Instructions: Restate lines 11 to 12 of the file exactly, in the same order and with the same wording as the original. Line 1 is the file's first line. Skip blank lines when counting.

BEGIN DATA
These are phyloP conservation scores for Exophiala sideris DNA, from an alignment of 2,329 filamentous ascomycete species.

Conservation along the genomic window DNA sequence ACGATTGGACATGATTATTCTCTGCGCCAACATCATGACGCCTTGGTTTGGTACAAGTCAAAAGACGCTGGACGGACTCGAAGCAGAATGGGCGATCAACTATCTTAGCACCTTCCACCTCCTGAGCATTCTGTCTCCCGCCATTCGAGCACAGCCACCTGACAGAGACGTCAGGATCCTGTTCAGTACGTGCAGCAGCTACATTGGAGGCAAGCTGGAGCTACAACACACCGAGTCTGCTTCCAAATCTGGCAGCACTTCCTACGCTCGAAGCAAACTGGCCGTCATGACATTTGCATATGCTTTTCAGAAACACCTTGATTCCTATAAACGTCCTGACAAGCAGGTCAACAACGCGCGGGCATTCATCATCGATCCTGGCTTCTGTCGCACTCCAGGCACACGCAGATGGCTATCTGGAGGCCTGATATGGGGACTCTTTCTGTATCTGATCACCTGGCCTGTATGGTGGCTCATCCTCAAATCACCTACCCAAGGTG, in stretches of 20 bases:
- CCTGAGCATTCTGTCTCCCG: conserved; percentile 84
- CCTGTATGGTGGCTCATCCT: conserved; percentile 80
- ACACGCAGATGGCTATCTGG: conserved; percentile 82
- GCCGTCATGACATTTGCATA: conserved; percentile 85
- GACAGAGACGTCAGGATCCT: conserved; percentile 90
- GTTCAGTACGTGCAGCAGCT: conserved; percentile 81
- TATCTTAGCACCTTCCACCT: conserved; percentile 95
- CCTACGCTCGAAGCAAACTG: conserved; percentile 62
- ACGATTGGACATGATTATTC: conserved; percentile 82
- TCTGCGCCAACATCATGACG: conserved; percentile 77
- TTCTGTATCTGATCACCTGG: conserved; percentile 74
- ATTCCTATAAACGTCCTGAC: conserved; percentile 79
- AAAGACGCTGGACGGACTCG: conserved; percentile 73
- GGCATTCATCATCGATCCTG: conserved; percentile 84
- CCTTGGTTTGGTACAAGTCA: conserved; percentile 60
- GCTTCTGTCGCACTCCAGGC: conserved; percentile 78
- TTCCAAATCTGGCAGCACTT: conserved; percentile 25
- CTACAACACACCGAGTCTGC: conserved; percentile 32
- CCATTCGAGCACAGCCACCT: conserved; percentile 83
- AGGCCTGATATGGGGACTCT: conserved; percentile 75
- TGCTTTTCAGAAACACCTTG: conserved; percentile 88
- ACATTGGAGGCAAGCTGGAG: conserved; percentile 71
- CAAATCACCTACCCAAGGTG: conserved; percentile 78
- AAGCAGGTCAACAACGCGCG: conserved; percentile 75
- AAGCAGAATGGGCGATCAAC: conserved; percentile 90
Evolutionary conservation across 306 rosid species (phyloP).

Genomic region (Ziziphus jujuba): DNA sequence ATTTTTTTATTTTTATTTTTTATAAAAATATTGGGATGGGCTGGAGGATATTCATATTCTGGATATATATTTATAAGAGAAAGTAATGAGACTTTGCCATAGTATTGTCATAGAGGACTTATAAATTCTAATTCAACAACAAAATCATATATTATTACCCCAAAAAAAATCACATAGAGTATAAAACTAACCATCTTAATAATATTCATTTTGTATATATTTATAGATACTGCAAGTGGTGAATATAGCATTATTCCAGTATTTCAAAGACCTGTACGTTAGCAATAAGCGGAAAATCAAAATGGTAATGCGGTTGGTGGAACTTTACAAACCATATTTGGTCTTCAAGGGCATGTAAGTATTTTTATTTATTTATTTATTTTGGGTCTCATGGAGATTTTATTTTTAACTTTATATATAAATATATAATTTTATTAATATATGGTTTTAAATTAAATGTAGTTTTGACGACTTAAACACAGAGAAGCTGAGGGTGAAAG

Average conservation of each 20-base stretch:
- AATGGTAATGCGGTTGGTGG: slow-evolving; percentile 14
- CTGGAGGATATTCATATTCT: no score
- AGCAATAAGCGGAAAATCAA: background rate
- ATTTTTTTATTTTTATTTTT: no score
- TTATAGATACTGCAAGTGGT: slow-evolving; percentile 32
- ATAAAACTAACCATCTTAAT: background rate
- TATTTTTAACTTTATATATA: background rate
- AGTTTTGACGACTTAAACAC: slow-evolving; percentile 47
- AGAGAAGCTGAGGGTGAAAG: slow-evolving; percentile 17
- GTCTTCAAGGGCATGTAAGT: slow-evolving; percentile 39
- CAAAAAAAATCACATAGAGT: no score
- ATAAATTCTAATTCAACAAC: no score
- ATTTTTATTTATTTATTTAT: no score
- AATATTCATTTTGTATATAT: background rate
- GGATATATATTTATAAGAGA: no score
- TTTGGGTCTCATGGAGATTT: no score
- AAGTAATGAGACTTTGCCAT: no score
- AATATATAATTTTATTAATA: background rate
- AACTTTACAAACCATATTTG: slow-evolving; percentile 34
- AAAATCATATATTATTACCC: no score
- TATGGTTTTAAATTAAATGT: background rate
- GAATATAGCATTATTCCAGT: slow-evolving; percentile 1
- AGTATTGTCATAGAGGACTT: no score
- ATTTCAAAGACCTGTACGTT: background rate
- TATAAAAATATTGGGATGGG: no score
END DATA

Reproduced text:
- ACGATTGGACATGATTATTC: conserved; percentile 82
- TCTGCGCCAACATCATGACG: conserved; percentile 77